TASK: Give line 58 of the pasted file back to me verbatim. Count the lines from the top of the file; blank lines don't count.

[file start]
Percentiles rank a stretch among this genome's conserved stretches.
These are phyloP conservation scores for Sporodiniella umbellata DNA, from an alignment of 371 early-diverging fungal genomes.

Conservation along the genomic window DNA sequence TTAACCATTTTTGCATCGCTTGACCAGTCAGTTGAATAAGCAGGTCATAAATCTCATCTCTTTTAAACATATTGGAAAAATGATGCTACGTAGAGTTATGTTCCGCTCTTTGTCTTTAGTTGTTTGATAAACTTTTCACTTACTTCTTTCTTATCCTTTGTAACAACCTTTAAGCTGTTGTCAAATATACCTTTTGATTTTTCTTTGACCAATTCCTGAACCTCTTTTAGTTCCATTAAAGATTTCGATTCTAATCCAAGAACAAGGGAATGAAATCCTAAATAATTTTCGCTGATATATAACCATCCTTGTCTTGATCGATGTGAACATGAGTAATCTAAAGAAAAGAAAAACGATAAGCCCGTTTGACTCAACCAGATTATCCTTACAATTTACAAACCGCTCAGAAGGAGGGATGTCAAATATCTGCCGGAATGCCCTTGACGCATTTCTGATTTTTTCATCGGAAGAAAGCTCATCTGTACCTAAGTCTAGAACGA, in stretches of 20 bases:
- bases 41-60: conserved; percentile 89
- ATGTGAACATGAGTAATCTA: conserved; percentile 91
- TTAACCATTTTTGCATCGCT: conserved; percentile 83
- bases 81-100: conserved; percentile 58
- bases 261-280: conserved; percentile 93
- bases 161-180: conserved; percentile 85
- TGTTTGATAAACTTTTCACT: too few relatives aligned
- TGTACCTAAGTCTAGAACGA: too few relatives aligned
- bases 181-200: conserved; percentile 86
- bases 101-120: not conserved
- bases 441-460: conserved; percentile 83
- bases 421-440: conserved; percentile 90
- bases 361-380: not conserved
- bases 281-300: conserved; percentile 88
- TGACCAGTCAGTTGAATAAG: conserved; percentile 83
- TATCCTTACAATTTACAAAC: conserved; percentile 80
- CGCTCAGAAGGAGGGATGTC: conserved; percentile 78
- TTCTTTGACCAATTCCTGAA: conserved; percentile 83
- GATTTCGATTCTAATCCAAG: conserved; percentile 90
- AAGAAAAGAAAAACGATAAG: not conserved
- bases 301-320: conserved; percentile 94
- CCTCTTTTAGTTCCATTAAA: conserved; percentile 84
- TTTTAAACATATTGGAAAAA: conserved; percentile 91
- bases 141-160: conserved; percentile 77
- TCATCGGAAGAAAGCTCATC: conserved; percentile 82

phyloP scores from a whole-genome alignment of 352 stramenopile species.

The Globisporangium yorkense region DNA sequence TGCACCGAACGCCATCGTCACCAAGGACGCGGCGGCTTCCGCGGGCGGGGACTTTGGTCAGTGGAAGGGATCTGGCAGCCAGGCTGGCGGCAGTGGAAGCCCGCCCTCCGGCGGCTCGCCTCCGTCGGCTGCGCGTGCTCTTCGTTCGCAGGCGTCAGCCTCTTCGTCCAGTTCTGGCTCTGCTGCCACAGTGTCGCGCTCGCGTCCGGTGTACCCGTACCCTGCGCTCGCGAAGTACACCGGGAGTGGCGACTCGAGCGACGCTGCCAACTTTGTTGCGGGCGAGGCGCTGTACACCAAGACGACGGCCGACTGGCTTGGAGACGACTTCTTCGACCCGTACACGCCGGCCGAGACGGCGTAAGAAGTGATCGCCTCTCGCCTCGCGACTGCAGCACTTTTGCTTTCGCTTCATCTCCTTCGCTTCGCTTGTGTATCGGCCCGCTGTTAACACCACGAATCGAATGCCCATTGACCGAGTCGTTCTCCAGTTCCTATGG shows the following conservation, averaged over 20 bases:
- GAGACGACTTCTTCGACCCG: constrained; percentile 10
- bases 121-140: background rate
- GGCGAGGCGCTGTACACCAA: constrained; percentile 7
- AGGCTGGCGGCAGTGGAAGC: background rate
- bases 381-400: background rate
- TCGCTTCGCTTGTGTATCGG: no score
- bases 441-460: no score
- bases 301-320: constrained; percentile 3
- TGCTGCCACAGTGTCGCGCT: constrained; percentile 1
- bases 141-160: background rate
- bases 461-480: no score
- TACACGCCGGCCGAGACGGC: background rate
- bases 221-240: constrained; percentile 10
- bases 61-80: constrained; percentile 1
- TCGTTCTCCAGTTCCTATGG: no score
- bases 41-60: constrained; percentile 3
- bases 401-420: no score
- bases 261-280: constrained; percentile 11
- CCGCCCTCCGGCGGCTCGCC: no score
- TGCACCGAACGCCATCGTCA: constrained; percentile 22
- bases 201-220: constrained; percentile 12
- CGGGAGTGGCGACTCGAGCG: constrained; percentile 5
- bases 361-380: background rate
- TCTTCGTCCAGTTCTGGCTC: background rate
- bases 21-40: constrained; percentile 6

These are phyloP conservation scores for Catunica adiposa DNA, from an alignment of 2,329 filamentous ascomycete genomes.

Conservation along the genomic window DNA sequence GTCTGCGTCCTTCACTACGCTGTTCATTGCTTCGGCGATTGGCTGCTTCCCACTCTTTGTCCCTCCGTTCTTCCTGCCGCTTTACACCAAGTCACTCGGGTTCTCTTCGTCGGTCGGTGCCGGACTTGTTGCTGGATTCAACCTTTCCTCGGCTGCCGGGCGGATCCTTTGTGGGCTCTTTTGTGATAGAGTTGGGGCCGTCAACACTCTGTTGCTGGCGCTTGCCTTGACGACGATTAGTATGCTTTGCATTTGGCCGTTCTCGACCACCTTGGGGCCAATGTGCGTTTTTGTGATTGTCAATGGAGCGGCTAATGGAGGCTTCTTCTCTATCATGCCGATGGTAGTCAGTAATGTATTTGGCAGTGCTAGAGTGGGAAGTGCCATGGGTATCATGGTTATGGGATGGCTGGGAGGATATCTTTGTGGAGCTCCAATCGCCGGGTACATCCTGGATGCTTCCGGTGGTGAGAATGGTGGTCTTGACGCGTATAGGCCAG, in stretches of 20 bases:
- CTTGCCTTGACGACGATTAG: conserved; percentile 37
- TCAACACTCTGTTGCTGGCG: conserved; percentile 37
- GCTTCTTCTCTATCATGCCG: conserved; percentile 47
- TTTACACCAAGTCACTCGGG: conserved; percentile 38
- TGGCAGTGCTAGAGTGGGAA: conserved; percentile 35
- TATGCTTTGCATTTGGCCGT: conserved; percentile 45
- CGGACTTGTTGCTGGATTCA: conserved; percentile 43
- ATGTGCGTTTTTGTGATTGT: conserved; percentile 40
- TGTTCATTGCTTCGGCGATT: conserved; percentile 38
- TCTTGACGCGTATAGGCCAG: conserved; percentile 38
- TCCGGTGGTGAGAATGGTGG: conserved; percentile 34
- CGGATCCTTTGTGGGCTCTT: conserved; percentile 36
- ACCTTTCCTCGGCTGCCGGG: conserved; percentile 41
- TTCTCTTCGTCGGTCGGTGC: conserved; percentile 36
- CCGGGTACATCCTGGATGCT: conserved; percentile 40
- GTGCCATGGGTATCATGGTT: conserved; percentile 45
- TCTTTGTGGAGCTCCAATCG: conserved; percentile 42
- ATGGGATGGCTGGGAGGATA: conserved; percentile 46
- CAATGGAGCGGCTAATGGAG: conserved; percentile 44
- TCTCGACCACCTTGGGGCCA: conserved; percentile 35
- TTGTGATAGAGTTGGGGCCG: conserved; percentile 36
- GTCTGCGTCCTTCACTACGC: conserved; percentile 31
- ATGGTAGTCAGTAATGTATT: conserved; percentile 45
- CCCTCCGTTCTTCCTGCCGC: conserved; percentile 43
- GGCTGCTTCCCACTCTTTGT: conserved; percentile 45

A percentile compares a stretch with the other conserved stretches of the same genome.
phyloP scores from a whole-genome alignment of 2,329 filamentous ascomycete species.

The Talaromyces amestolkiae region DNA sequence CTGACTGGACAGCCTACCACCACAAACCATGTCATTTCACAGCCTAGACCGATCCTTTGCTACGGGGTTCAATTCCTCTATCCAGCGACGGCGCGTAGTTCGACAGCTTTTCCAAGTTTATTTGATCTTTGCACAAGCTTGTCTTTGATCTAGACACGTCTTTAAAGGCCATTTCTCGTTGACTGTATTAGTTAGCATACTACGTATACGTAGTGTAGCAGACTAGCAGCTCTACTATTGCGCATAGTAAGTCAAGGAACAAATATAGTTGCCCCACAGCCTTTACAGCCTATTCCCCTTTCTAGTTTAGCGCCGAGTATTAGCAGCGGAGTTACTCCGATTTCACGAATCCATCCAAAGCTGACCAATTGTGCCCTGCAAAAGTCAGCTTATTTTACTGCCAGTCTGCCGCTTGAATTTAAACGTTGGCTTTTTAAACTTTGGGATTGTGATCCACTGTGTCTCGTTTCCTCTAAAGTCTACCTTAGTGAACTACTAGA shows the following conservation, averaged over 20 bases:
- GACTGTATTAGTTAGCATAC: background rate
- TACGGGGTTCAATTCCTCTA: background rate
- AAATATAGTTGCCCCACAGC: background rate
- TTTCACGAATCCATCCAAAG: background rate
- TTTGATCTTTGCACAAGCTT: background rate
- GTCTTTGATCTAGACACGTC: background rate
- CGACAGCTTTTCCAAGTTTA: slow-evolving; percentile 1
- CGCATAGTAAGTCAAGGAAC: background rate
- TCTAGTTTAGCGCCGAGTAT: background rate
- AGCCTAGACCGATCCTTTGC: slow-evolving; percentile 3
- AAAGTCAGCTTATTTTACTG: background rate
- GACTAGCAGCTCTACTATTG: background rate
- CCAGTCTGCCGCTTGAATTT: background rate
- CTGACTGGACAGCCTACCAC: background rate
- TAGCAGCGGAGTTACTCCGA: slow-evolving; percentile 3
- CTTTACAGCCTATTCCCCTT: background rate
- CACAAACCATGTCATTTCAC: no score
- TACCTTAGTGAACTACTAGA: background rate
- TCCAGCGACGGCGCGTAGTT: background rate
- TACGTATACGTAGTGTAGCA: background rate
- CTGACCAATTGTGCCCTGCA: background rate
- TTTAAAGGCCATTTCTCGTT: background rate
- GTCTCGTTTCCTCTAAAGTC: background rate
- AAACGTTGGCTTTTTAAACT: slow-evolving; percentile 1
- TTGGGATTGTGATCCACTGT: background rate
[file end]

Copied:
- CTTGCCTTGACGACGATTAG: conserved; percentile 37